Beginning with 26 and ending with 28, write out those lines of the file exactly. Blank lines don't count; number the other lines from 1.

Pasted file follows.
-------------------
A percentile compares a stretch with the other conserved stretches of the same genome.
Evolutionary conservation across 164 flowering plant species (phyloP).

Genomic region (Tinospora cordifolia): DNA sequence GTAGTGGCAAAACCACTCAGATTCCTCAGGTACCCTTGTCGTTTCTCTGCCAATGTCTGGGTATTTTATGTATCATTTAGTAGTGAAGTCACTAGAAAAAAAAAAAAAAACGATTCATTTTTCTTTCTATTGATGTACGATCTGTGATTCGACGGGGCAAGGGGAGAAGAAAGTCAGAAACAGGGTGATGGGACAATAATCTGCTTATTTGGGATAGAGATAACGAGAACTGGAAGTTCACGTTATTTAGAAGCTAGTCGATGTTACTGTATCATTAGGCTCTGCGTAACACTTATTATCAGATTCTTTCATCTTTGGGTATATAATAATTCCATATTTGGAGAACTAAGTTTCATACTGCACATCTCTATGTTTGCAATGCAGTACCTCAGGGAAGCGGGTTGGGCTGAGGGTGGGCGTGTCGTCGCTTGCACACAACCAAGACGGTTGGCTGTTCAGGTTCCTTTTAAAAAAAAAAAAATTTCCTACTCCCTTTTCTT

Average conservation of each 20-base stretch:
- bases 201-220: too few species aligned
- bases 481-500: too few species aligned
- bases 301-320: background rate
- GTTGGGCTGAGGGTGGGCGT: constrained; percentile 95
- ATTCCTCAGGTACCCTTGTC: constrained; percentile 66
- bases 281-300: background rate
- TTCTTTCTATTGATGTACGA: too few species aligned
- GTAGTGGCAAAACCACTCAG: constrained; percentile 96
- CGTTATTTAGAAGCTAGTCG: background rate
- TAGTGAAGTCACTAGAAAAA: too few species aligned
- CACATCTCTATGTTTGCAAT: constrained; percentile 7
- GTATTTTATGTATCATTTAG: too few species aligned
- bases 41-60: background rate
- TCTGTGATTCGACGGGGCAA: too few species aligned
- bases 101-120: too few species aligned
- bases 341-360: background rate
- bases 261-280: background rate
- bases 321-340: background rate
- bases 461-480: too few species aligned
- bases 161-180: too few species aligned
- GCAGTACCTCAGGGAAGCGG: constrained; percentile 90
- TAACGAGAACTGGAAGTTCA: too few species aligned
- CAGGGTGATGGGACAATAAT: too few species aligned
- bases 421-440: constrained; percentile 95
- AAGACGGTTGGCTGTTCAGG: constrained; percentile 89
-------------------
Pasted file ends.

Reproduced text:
- TAACGAGAACTGGAAGTTCA: too few species aligned
- CAGGGTGATGGGACAATAAT: too few species aligned
- bases 421-440: constrained; percentile 95